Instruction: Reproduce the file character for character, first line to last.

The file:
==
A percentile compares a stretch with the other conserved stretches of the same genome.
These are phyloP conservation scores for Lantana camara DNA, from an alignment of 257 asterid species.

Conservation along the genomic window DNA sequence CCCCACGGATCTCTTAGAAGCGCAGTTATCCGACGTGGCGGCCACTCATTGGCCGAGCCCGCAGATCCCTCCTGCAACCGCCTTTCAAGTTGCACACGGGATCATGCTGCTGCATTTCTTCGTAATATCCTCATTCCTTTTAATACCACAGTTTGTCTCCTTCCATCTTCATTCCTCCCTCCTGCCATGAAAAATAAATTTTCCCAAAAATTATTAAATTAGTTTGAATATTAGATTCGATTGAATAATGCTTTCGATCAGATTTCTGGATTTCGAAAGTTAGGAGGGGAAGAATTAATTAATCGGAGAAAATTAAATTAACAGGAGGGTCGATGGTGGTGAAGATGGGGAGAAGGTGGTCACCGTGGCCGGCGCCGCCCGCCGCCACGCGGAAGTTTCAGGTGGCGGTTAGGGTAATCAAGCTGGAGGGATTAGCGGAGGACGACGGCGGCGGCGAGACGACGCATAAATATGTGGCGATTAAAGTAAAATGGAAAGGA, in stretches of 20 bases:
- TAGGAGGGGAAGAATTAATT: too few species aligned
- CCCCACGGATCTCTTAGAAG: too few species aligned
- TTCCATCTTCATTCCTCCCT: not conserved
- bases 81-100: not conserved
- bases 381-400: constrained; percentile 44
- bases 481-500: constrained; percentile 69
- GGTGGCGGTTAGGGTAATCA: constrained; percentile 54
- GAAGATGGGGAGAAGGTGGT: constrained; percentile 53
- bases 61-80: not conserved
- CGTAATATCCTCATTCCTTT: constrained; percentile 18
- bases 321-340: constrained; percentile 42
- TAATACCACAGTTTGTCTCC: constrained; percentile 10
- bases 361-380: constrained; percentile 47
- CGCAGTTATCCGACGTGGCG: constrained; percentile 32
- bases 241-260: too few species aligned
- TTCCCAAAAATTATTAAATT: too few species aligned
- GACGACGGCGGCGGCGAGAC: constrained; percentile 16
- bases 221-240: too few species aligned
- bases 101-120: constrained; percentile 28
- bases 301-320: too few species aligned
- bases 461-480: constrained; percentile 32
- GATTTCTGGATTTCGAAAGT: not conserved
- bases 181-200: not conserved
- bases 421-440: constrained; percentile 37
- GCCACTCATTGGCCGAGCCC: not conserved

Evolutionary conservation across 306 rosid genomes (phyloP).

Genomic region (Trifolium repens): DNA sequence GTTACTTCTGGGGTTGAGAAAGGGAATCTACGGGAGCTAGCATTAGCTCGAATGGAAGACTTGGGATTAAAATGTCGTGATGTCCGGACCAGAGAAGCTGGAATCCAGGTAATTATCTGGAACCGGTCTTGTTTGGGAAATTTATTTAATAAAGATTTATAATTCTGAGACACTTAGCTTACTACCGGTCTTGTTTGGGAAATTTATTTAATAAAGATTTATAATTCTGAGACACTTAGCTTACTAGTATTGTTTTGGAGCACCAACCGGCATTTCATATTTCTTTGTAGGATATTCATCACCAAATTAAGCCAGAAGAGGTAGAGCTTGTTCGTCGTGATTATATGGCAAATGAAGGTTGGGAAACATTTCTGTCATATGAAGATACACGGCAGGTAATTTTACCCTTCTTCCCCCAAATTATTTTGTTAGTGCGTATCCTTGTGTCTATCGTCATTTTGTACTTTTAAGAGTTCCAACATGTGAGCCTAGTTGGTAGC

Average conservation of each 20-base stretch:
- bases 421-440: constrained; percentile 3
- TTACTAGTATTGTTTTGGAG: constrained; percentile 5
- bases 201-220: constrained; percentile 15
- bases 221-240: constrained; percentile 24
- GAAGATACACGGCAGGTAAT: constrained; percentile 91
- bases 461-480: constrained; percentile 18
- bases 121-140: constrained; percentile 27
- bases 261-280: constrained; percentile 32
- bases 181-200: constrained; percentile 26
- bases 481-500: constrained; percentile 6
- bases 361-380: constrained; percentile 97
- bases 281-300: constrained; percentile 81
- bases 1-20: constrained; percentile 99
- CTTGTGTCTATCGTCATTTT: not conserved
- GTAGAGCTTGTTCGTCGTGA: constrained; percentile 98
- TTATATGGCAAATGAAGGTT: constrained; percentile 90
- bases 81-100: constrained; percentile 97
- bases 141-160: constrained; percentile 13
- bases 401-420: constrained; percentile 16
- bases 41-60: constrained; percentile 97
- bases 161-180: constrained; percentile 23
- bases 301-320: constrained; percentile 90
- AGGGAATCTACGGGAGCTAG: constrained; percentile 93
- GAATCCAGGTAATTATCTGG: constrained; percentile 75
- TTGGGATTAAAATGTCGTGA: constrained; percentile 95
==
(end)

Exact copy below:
A percentile compares a stretch with the other conserved stretches of the same genome.
These are phyloP conservation scores for Lantana camara DNA, from an alignment of 257 asterid species.

Conservation along the genomic window DNA sequence CCCCACGGATCTCTTAGAAGCGCAGTTATCCGACGTGGCGGCCACTCATTGGCCGAGCCCGCAGATCCCTCCTGCAACCGCCTTTCAAGTTGCACACGGGATCATGCTGCTGCATTTCTTCGTAATATCCTCATTCCTTTTAATACCACAGTTTGTCTCCTTCCATCTTCATTCCTCCCTCCTGCCATGAAAAATAAATTTTCCCAAAAATTATTAAATTAGTTTGAATATTAGATTCGATTGAATAATGCTTTCGATCAGATTTCTGGATTTCGAAAGTTAGGAGGGGAAGAATTAATTAATCGGAGAAAATTAAATTAACAGGAGGGTCGATGGTGGTGAAGATGGGGAGAAGGTGGTCACCGTGGCCGGCGCCGCCCGCCGCCACGCGGAAGTTTCAGGTGGCGGTTAGGGTAATCAAGCTGGAGGGATTAGCGGAGGACGACGGCGGCGGCGAGACGACGCATAAATATGTGGCGATTAAAGTAAAATGGAAAGGA, in stretches of 20 bases:
- TAGGAGGGGAAGAATTAATT: too few species aligned
- CCCCACGGATCTCTTAGAAG: too few species aligned
- TTCCATCTTCATTCCTCCCT: not conserved
- bases 81-100: not conserved
- bases 381-400: constrained; percentile 44
- bases 481-500: constrained; percentile 69
- GGTGGCGGTTAGGGTAATCA: constrained; percentile 54
- GAAGATGGGGAGAAGGTGGT: constrained; percentile 53
- bases 61-80: not conserved
- CGTAATATCCTCATTCCTTT: constrained; percentile 18
- bases 321-340: constrained; percentile 42
- TAATACCACAGTTTGTCTCC: constrained; percentile 10
- bases 361-380: constrained; percentile 47
- CGCAGTTATCCGACGTGGCG: constrained; percentile 32
- bases 241-260: too few species aligned
- TTCCCAAAAATTATTAAATT: too few species aligned
- GACGACGGCGGCGGCGAGAC: constrained; percentile 16
- bases 221-240: too few species aligned
- bases 101-120: constrained; percentile 28
- bases 301-320: too few species aligned
- bases 461-480: constrained; percentile 32
- GATTTCTGGATTTCGAAAGT: not conserved
- bases 181-200: not conserved
- bases 421-440: constrained; percentile 37
- GCCACTCATTGGCCGAGCCC: not conserved

Evolutionary conservation across 306 rosid genomes (phyloP).

Genomic region (Trifolium repens): DNA sequence GTTACTTCTGGGGTTGAGAAAGGGAATCTACGGGAGCTAGCATTAGCTCGAATGGAAGACTTGGGATTAAAATGTCGTGATGTCCGGACCAGAGAAGCTGGAATCCAGGTAATTATCTGGAACCGGTCTTGTTTGGGAAATTTATTTAATAAAGATTTATAATTCTGAGACACTTAGCTTACTACCGGTCTTGTTTGGGAAATTTATTTAATAAAGATTTATAATTCTGAGACACTTAGCTTACTAGTATTGTTTTGGAGCACCAACCGGCATTTCATATTTCTTTGTAGGATATTCATCACCAAATTAAGCCAGAAGAGGTAGAGCTTGTTCGTCGTGATTATATGGCAAATGAAGGTTGGGAAACATTTCTGTCATATGAAGATACACGGCAGGTAATTTTACCCTTCTTCCCCCAAATTATTTTGTTAGTGCGTATCCTTGTGTCTATCGTCATTTTGTACTTTTAAGAGTTCCAACATGTGAGCCTAGTTGGTAGC

Average conservation of each 20-base stretch:
- bases 421-440: constrained; percentile 3
- TTACTAGTATTGTTTTGGAG: constrained; percentile 5
- bases 201-220: constrained; percentile 15
- bases 221-240: constrained; percentile 24
- GAAGATACACGGCAGGTAAT: constrained; percentile 91
- bases 461-480: constrained; percentile 18
- bases 121-140: constrained; percentile 27
- bases 261-280: constrained; percentile 32
- bases 181-200: constrained; percentile 26
- bases 481-500: constrained; percentile 6
- bases 361-380: constrained; percentile 97
- bases 281-300: constrained; percentile 81
- bases 1-20: constrained; percentile 99
- CTTGTGTCTATCGTCATTTT: not conserved
- GTAGAGCTTGTTCGTCGTGA: constrained; percentile 98
- TTATATGGCAAATGAAGGTT: constrained; percentile 90
- bases 81-100: constrained; percentile 97
- bases 141-160: constrained; percentile 13
- bases 401-420: constrained; percentile 16
- bases 41-60: constrained; percentile 97
- bases 161-180: constrained; percentile 23
- bases 301-320: constrained; percentile 90
- AGGGAATCTACGGGAGCTAG: constrained; percentile 93
- GAATCCAGGTAATTATCTGG: constrained; percentile 75
- TTGGGATTAAAATGTCGTGA: constrained; percentile 95